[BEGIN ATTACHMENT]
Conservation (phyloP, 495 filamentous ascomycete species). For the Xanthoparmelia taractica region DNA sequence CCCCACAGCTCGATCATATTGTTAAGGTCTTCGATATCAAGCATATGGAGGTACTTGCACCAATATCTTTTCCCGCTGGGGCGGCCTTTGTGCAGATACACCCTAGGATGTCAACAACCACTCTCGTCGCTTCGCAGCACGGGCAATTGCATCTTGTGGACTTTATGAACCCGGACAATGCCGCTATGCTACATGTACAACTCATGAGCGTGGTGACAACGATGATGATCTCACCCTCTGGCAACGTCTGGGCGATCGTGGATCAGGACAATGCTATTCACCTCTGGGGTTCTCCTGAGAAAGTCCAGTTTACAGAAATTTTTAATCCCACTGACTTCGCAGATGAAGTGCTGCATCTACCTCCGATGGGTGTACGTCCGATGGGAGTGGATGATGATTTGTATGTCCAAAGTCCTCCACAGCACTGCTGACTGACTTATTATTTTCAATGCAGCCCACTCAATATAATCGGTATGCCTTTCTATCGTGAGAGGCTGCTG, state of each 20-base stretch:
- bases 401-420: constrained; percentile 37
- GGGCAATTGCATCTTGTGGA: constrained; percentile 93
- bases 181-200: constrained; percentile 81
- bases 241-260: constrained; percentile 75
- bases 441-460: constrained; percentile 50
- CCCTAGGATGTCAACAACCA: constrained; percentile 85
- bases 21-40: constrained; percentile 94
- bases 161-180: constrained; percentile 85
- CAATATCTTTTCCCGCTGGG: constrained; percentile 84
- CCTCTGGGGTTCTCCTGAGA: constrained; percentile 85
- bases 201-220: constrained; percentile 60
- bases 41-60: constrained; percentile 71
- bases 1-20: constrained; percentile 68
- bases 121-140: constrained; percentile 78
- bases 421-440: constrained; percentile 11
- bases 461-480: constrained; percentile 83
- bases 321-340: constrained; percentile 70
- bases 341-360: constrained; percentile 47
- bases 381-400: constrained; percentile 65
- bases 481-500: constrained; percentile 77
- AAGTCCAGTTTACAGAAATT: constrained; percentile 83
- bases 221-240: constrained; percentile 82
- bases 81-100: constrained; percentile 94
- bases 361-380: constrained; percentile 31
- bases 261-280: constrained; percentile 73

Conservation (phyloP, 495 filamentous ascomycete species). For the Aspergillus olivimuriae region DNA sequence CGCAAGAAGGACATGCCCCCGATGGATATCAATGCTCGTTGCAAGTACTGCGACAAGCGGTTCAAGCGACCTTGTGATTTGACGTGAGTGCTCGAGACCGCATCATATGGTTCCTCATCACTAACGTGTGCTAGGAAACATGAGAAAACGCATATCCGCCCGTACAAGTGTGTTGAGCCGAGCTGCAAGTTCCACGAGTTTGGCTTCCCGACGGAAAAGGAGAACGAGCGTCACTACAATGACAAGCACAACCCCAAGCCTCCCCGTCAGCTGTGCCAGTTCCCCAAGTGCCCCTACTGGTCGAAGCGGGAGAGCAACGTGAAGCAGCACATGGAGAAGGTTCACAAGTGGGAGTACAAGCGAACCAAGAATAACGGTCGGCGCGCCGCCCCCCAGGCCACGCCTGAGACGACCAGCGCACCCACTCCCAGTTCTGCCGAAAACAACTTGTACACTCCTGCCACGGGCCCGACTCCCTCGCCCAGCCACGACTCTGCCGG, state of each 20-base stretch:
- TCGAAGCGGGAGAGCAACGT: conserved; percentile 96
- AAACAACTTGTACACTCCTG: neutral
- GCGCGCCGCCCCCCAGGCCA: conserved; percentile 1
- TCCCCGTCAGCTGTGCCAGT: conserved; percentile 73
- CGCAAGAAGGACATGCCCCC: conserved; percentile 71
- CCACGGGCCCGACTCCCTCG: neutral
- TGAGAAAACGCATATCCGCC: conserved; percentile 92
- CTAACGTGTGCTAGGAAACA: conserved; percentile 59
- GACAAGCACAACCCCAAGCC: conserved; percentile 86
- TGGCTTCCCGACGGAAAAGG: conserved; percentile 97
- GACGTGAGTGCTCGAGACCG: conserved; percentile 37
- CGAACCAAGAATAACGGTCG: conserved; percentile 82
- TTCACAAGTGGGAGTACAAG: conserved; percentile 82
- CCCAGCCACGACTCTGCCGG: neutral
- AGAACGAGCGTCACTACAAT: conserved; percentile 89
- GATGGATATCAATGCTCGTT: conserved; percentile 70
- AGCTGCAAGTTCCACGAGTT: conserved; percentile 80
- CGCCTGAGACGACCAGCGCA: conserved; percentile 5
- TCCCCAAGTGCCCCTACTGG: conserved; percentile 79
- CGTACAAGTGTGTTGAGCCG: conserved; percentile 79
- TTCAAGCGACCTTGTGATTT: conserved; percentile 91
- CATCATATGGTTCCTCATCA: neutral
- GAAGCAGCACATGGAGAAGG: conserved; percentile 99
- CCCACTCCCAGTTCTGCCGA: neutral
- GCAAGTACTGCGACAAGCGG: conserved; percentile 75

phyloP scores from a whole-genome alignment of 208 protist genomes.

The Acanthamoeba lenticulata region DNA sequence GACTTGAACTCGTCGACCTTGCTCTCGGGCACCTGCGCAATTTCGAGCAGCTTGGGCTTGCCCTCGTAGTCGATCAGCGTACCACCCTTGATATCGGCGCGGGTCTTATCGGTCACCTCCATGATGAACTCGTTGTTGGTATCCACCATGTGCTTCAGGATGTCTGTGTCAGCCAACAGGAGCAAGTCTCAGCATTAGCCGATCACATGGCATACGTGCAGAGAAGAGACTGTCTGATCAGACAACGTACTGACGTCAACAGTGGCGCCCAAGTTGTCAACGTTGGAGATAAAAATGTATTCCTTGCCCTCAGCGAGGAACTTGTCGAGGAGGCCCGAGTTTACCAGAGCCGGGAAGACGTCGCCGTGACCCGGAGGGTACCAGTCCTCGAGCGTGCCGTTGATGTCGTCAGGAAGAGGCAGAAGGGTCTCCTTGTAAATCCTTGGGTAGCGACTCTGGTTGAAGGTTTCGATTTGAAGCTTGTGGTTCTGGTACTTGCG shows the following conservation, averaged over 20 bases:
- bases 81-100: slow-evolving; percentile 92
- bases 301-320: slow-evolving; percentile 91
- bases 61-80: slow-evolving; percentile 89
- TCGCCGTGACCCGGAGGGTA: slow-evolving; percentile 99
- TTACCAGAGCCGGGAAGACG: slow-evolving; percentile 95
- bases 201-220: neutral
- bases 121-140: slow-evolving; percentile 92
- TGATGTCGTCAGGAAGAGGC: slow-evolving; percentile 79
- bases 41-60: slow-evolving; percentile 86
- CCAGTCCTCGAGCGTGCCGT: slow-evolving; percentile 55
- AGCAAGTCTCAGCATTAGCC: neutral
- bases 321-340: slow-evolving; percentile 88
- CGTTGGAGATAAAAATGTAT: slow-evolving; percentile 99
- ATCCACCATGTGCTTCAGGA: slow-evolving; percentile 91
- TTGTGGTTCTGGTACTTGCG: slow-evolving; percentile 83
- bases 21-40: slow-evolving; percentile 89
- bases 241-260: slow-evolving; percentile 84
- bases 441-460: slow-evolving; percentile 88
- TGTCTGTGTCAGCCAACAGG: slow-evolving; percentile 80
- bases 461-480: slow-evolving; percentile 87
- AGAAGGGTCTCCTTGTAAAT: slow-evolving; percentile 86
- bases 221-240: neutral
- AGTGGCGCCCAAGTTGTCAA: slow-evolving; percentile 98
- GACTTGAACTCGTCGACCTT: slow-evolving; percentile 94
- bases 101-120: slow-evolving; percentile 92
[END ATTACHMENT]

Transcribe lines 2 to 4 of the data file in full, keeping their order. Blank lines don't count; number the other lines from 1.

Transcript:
- bases 401-420: constrained; percentile 37
- GGGCAATTGCATCTTGTGGA: constrained; percentile 93
- bases 181-200: constrained; percentile 81